Economic interests, combined with national security considerations, give Turkey an incentive not to seek nuclear weapons.
Turkey is a rising economic and political force with the ability to affect dynamics in the greater Middle East, the Caucasus, and Central Asia. To meet its rising energy needs, the country—already an important actor in the international nuclear order—plans to establish nuclear power plants on its territory.
Why on earth would Turkey prevent a NATO ally from prosecuting a suspected Iranian nuclear smuggler who had been arrested in Turkey?
One hundred years later, the issue of the Armenian Genocide still remains a contentious issue between Armenia and Turkey.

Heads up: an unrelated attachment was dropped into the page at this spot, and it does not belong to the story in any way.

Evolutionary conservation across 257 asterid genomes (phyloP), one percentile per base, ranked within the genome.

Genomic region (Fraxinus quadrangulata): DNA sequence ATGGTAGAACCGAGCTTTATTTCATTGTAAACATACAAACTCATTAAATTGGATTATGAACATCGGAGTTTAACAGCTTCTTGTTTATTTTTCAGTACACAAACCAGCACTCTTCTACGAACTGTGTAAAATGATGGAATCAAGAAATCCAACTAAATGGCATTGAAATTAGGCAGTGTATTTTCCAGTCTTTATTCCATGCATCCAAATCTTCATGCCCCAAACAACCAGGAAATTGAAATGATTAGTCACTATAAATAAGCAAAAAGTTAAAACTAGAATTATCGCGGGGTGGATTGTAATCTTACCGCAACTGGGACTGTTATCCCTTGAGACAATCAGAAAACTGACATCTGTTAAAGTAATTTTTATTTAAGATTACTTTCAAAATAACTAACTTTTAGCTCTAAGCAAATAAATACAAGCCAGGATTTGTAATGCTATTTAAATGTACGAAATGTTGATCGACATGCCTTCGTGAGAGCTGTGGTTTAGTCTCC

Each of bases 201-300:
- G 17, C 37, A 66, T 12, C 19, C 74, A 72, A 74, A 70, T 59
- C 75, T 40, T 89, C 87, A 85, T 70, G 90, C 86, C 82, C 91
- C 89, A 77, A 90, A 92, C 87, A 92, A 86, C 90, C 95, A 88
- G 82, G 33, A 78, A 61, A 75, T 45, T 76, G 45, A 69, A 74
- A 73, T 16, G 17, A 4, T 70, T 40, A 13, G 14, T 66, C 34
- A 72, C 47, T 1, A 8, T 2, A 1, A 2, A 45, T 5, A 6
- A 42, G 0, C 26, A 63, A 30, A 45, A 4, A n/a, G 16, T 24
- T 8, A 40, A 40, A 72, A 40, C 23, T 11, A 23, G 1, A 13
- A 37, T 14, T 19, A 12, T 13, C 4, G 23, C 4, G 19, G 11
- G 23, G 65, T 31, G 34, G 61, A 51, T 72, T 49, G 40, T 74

Modern jihadist organizations have taken advantage of continued instability to make themselves into territorialized organizations which frequently cross established state borders, such as the Islamic State.
Turkey has figured in a recent case where nonproliferation interests and perceived strategic interests collided.
Europe needs a more concerted effort to tackle the interlinked challenges of radicalization and Islamophobia. Embracing Turkey’s European dream may be part of the solution.
Undoubtedly, the Syrian civil war will find its place in the history books as the ultimate example of cynical realpolitik.
A more assertive relationship with Turkey is in store for the European Union, but the assertiveness will likely be both ways.
One hundred years on, the facts of the Armenian genocide of 1915 are not in dispute. But the word genocide itself has become an obstruction to rapprochement between Armenians and Turks.